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A Review of Enveloping and Demodulation Techniques

Enveloping/Demodulation is an advanced tool for vibration analysis; and it is used extensively for fault detection in bearings and gearboxes. The technique focuses on the high-frequency zone of the spectrum. Using a high-pass filter (allowing high frequencies, but blocking lower ones), the analyzer focuses on the low-level high-frequency data content. The analyzer essentially tries to pick up some peaks that would otherwise be lost in the noise floor (or at times called the carpet, consisting of extremely small amplitudes across the whole frequency range of the spectrum) of a narrow band spectrum. To understand the concept of enveloping and demodulation, let us consider the example of a defective bearing which has a single spalling (where a piece of metal chipped off) on the track of the outer race. Every time a ball passes through this spall, it would generate an impact; and let us just 'call it a “click” for simplicity. See figure below.

High frequency vibrations

Outer race defect

Acceleration time waveform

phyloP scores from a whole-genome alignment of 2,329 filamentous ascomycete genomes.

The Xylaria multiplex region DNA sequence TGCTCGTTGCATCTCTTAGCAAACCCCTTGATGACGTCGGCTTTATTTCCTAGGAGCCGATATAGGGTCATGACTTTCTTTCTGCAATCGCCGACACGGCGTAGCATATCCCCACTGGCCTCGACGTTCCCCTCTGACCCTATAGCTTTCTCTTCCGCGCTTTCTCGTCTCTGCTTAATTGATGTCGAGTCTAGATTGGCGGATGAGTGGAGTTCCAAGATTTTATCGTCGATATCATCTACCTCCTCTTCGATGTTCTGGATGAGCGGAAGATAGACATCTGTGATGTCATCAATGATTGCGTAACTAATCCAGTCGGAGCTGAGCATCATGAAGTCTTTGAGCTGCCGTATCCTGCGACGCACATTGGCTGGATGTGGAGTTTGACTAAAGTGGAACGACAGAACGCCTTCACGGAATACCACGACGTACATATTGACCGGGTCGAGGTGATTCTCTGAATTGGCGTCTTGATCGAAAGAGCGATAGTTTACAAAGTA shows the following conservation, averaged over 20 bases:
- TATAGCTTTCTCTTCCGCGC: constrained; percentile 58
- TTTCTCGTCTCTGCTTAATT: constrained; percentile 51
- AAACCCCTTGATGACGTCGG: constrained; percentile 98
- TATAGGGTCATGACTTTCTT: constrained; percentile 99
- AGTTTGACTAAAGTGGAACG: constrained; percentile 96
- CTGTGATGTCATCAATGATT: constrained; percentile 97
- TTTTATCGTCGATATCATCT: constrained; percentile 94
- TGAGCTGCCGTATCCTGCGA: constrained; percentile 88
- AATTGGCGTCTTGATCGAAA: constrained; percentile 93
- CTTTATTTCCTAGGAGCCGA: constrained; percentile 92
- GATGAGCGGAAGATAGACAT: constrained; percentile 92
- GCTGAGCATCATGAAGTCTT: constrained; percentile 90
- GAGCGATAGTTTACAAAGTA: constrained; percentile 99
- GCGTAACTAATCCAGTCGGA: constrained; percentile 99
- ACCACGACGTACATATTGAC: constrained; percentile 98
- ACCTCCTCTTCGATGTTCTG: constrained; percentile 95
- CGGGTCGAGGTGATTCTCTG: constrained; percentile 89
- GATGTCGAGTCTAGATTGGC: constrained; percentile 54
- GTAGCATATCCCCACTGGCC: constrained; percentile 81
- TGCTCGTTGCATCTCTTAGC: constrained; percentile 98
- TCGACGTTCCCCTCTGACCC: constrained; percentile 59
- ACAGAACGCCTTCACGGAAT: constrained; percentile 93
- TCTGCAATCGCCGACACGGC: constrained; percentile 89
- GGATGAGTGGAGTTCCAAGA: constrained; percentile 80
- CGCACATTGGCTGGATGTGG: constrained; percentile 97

As a specific example, let us say in this bearing 8.6 balls pass over this spall defect during every revolution. Then 8.6 clicks per revolution are generated. If the shaft were rotating at 1800 rpm we would see a peak at 15,480 cpm on the FFT display. This peak may be visible in a regular FFT, but generally the low-frequency area in a spectrum is crowded, and it may be difficult to notice the small peak and relate it to the bearing or gearbox defect. For this reason, the enveloping technique is used. Returning to the ball bearing travelling over the spall, we should note that along with 15,480 cpm low-frequency peak, there is something else that is happening. Every “click” of the ball bearing passing over the defect is analogous to someone striking a bell. When someone rings the bell, we hear two kinds of sounds. One is of the striking frequency and the other is the ringing sound of the bell. The ringing sound is the resonance of the bell, which is basically a high-frequency vibration. Now, let us carry this analogy over to the defective ball bearing. Every “click” of the ball passing over the defect is similar to the bell being struck. Just as the bell rings, the bearing resonates in a similar manner, generating high frequency vibrations. The ringing high frequency of the bearing is dependent on the mass and the stiffness of the bearing. Thus, the frequency of 15,480 cpm in the FFT is the same as the striking frequency, and the resonance of bearing components relates to the ringing of the bell. To understand this technique, we need to look at the high-frequency ringing vibrations of the bearing. As the balls pass over the spall defect, the bearing continues to generate the ringing frequency. At the instant of the ball impact on the defect, the vibration amplitude reaches maximum value, after which it begins to die out until the next ball impacts and the amplitude rises again.